Fed to begin rate cut discussions but avoid teeing first one up

  • The Federal Open Market Committee is widely expected to hold interest rates steady for the fourth straight meeting when it gathers in Washington on Jan. 30 and 31

First Published20 Jan 2024, 10:44 PM IST
Federal Reserve Board Chairman Jerome Powell presents the Monetary Policy Report to Senate Banking Committee
Federal Reserve Board Chairman Jerome Powell presents the Monetary Policy Report to Senate Banking Committee (REUTERS)

Federal Reserve Chairman Jerome Powell and his colleagues could be forgiven if they’re feeling a bit like parents on an extended road trip with their children.

Investors eager for interest-rate cuts keep asking policymakers, “Are we there yet?” The repeated reply so far: “Soon, but not quite yet.”

The Federal Open Market Committee is widely expected to hold interest rates steady for the fourth straight meeting when it gathers in Washington on Jan. 30 and 31. The real focus though will be on what lies ahead, at the FOMC’s March meeting and beyond.

Policymakers have recently suggested they’re ready to begin discussing the broad parameters for lowering rates after giving the subject only a passing nod at their last meeting in December. Several have also indicated a willingness to entertain rate cuts in the first half of 2024 if inflation falls faster than expected.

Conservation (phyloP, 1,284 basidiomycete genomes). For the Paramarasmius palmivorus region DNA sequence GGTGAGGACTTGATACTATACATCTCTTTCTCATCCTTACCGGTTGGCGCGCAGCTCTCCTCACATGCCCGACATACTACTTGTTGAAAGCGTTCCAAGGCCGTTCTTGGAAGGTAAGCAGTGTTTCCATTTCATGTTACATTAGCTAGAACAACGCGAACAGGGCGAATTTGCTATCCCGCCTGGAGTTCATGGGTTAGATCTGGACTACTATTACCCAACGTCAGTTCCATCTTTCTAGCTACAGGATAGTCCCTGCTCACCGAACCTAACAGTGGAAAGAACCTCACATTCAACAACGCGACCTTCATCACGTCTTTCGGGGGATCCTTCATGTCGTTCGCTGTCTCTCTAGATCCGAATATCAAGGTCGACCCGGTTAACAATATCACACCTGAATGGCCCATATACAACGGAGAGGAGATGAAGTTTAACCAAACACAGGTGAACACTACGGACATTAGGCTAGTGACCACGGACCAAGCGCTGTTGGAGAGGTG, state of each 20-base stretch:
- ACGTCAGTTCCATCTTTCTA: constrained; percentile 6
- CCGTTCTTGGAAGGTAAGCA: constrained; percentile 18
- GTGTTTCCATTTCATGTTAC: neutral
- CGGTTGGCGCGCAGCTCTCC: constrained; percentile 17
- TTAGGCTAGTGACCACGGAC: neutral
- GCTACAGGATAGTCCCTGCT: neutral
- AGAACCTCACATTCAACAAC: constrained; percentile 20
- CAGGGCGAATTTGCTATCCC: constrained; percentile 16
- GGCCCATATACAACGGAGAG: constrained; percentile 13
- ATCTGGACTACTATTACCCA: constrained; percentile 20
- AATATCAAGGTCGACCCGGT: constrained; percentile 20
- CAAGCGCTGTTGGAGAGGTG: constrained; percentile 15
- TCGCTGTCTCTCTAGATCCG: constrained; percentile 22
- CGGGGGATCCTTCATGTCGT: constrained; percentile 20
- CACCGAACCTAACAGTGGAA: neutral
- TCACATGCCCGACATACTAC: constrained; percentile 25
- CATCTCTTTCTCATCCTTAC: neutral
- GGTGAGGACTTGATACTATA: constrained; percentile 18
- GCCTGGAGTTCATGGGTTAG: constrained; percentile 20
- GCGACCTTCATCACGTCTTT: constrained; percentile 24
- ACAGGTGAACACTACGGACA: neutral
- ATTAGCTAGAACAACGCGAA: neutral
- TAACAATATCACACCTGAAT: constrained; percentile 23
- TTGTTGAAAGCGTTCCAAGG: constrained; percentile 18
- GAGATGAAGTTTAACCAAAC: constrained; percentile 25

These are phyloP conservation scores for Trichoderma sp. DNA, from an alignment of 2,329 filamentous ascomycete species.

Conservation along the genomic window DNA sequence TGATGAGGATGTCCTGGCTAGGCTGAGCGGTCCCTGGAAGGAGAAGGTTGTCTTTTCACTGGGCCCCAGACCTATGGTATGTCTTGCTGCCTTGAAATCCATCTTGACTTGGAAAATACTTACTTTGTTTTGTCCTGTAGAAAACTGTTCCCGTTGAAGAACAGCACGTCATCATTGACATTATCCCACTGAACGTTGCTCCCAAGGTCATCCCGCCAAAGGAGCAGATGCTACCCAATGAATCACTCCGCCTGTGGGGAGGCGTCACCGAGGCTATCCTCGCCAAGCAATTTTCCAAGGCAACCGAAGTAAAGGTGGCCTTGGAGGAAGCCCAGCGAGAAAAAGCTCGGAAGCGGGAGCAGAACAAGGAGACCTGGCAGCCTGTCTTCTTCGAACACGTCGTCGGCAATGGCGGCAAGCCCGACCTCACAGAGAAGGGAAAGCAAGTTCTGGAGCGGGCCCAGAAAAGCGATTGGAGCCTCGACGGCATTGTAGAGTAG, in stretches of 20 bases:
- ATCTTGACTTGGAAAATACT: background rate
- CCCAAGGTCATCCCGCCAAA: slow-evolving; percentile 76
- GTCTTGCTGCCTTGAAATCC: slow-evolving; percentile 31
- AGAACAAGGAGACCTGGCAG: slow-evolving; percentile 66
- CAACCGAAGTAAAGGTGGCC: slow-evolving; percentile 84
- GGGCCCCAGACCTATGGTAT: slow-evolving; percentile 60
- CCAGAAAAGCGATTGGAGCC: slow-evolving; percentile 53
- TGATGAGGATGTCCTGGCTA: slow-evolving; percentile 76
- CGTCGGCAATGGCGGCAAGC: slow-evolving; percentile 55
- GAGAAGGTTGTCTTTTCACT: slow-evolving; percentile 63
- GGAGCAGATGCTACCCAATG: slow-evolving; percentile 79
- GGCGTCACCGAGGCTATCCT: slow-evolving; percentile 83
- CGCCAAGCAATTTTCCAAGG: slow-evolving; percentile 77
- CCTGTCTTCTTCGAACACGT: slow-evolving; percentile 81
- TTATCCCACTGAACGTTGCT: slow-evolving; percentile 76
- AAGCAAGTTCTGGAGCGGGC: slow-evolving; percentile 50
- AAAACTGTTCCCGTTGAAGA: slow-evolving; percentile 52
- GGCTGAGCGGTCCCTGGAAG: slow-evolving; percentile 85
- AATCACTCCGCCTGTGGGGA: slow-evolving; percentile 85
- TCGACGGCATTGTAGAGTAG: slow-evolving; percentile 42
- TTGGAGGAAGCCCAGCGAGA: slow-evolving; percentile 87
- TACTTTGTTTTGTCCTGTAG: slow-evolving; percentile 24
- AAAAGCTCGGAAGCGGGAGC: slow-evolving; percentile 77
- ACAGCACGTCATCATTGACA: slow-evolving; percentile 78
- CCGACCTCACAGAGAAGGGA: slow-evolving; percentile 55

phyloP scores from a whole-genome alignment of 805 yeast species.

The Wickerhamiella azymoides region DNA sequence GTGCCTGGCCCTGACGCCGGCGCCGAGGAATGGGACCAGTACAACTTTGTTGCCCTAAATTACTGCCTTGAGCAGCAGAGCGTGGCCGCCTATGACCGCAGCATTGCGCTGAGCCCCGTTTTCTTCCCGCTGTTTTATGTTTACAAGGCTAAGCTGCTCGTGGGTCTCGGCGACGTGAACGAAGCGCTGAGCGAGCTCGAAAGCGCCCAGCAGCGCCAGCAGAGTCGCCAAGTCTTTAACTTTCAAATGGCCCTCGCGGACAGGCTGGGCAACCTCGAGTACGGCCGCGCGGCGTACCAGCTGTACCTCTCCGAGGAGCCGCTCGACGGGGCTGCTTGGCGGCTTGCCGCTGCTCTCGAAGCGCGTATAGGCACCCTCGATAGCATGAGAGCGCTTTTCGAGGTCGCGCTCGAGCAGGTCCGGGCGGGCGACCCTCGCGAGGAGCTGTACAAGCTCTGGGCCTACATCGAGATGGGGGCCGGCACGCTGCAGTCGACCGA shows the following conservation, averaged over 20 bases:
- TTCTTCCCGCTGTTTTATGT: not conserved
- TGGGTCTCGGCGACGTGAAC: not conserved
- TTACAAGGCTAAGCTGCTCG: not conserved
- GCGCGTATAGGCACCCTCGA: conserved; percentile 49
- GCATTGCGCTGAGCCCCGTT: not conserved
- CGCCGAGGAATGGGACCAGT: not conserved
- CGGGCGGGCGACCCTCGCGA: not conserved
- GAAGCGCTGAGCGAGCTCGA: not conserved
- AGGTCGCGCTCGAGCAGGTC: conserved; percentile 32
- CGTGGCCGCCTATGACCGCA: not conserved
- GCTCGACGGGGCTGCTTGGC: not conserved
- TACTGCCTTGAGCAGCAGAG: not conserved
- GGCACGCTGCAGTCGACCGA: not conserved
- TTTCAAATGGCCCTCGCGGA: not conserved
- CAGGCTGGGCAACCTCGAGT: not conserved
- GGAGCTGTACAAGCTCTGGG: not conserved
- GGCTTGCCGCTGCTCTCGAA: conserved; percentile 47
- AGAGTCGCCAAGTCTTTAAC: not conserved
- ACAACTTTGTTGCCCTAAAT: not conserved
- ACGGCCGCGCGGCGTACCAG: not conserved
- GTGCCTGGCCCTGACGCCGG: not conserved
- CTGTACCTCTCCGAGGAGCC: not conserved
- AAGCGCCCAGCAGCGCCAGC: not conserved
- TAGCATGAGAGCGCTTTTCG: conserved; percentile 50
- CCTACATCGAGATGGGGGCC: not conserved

But officials haven’t given any sign they plan to use their upcoming gathering to tee up a rate cut for March – although that doesn’t preclude one from happening in response to economic shifts between now and then.

San Francisco Fed President Mary Daly on Friday said it’s “premature” to think interest-rate cuts are around the corner, noting she needs to see more evidence that inflation is on a consistent trajectory back to 2% before easing policy. 

”The Fed can be patient,” said Morgan Stanley chief US economist Ellen Zentner, who expects the first rate cut to come in June.

Powell and his colleagues can take their time because they won’t be cutting rates to counteract an economic contraction — as has often occurred in the past. Instead, they will be calibrating policy to reflect a surprisingly steep drop in inflation from a multidecade high 1-1/2 years ago.

“With economic activity and labor markets in good shape and inflation coming down gradually to 2%, I see no reason to move as quickly or cut as rapidly as in the past,” Fed Governor Christopher Waller told the Brookings Institution on Jan. 16.

His comments – coupled with news of stronger-than-expected retail sales in December – prompted investors to rein in their expectations for a March rate reduction. They now see a slightly less than even chance of that happening, based on trading in the federal funds futures market on Friday. Just a week earlier they put the odds of a reduction at about three in four.

Worst Outcome

History also argues for the Fed being cautious in initiating rate reductions. In the 1970s, the central bank was too quick off the mark in easing policy before inflation was truly vanquished. That’s an error that even Paul Volcker – widely considered the greatest US central banker – committed in 1980 as the economy weakened, only to reverse course later and drive the US into a deeper downturn.